Our posture reflects our core strength, our mobility and our habits. Poor posture in daily life means we move a certain way, which then transfers to how we run, ride or participate in any activity. Above we’ve given some tips about how to change your daily posture but to maintain these changes we need strength to give us the ability to control our posture through core stability. Strength training to build core stability, combined with increasing mobility in the shoulders, hips and ankles, result in better postural control and therefore movement patterns in any exercise that are both powerful and robust.

Posture is not a detail when it comes to running, its one of the most important aspects of running form; it helps prevents injuries, and can make you faster. Poor postural alignment often shifts the propulsion of running from the powerful, fatigue resistant glutes & hip muscles to the less fatigue resistant & less efficient muscles around the knees meaning our muscles have to work harder. It can also mean our feet land too far in front of our body, increasing the stress placed on our body with each footfall and increasing the likelihood of an injury caused by tissues being overloaded.

In cycling a strong core is essential to counteract the tendency to rest on the saddle and the handlebars with a hunched lower back and little muscular involvement which leads to lower back and gluteal muscles, permanently on stretch, lengthening, stiffening and losing efficiency, resulting often in both lower back pain and less power output. Yes, a strength session means less time running or riding but the benefits that two 15 to 30 minute strength sessions a week will bring to both performance and injury risk reduction are considerable. How does sports massage help?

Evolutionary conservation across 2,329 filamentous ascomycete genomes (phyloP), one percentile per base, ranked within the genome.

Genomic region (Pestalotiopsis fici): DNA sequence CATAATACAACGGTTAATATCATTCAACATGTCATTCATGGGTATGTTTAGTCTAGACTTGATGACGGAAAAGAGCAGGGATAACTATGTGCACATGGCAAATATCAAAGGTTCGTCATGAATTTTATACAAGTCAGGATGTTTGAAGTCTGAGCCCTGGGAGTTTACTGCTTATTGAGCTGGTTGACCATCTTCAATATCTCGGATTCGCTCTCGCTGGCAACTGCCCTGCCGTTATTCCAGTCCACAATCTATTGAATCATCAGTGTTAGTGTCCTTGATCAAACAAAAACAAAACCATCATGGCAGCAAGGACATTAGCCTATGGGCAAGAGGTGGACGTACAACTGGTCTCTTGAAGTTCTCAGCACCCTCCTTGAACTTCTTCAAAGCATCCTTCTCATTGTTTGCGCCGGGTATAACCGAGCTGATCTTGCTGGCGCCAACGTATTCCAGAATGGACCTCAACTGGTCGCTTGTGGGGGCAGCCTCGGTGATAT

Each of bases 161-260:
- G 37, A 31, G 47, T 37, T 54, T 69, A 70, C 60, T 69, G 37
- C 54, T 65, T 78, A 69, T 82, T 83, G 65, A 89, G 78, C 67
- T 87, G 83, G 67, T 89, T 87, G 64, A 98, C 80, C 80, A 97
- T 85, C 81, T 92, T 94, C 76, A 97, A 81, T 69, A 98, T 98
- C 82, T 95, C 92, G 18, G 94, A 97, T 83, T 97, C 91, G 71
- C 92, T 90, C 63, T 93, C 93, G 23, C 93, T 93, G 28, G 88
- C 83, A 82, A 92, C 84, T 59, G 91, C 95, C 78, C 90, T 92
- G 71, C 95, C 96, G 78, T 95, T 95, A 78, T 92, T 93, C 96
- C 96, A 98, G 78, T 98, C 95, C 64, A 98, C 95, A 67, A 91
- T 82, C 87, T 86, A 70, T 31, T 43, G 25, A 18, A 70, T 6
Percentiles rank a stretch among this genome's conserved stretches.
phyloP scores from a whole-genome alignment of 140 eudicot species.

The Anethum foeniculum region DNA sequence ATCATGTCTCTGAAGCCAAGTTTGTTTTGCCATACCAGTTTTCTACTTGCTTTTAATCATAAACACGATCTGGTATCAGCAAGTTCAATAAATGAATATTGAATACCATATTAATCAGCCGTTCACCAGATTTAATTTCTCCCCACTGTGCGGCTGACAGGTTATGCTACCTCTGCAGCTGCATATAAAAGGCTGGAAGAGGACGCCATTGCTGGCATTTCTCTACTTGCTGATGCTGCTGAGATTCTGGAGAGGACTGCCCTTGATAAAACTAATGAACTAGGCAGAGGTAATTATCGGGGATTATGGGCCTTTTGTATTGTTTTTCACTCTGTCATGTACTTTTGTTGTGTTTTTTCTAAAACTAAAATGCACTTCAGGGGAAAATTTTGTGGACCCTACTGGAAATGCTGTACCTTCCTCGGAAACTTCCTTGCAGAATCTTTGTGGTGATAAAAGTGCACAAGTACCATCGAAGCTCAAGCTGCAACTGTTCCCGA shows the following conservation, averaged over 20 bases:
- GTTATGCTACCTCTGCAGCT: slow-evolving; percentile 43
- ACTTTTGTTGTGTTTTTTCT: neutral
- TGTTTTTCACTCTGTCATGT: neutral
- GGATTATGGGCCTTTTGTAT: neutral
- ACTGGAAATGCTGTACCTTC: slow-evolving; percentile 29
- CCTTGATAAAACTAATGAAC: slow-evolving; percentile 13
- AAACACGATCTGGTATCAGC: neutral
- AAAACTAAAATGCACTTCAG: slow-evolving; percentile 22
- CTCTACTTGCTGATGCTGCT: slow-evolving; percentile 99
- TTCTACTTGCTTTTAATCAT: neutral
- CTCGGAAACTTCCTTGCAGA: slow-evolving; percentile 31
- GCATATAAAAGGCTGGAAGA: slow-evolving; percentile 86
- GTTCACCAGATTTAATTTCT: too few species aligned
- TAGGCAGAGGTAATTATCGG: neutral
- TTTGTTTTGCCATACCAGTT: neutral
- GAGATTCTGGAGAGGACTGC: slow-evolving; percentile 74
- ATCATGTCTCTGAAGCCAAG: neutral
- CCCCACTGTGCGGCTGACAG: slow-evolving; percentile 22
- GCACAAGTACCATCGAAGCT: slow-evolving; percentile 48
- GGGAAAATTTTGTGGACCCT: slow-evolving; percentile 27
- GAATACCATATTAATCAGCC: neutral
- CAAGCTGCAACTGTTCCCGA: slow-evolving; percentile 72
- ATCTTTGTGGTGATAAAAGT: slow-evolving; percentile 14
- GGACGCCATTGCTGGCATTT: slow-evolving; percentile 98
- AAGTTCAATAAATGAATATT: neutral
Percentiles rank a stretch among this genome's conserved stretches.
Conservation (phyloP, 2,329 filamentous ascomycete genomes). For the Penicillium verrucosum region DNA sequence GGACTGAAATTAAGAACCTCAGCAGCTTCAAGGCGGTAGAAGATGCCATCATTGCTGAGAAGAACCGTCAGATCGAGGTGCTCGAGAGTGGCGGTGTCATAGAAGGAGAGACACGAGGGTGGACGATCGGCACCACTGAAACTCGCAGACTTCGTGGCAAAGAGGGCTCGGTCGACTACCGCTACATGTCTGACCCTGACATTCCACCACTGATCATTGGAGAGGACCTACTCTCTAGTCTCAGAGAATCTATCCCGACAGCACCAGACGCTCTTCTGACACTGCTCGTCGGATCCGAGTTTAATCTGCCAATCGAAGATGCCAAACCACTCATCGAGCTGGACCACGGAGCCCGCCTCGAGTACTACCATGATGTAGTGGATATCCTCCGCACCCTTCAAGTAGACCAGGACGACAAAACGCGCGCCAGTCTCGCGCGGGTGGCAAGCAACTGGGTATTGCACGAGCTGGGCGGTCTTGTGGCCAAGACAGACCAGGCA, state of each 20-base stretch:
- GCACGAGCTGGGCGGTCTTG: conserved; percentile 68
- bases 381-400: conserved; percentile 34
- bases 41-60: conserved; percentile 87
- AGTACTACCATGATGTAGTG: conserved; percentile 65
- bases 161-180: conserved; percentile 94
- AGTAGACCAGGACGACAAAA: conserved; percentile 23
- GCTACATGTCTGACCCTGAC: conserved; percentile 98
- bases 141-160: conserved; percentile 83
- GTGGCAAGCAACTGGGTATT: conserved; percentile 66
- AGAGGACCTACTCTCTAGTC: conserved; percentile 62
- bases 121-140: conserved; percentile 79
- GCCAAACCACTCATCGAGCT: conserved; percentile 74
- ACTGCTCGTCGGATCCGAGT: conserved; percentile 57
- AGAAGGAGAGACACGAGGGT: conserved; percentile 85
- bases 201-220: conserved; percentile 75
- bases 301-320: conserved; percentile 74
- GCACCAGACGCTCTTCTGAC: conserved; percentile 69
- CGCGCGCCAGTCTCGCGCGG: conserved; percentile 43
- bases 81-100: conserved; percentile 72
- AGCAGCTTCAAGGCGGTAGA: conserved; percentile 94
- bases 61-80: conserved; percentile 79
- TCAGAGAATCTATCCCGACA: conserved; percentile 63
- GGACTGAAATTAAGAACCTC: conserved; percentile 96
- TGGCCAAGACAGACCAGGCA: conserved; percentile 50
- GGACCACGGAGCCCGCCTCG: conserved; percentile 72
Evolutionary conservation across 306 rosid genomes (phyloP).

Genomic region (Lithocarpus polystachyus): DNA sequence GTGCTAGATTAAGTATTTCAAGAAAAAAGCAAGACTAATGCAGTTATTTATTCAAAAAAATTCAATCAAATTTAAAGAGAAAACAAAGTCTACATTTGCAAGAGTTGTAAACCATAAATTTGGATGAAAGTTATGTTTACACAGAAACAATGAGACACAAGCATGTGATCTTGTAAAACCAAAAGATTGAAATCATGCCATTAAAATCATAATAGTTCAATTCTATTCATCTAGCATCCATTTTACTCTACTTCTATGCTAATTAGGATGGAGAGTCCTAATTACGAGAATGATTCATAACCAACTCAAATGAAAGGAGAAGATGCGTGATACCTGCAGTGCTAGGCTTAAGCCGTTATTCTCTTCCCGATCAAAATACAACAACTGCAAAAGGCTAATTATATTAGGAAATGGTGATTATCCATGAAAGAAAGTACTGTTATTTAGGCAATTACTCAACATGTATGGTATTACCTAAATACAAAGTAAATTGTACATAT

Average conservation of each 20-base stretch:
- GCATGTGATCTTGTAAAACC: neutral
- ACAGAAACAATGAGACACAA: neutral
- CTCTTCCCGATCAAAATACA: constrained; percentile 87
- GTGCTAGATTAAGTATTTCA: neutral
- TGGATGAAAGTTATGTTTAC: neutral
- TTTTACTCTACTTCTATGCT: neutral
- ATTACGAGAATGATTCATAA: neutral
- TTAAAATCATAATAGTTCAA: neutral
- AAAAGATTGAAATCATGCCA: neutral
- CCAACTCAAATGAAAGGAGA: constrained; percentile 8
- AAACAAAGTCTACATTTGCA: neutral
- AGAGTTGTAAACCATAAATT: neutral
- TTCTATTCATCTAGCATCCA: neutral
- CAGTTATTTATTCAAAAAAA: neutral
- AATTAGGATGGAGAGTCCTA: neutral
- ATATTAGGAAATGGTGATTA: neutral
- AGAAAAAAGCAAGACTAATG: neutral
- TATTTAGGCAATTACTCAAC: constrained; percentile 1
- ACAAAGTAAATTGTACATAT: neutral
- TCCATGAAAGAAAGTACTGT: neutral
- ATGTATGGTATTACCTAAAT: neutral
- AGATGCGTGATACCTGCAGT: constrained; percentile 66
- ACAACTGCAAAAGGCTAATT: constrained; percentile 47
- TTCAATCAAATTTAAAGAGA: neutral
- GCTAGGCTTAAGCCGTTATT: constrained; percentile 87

Sports massage is effective at reducing ischaemic muscle pain caused by poor posture because massage can release the tight muscles that cause the constriction and restore proper flow of oxygen and nutrients to the muscle. However this reduction is not permanent and without a postural change the ischaemic pain will return. A longer term benefit of sports massage is therefore help identifying postural issues and a personalised plan towards postural improvement including posture re-setting and targeted strength & mobility exercises. The pain relief that comes from massages can provide a very helpful window to start making these changes so a positive cycle can replace the previous negative one.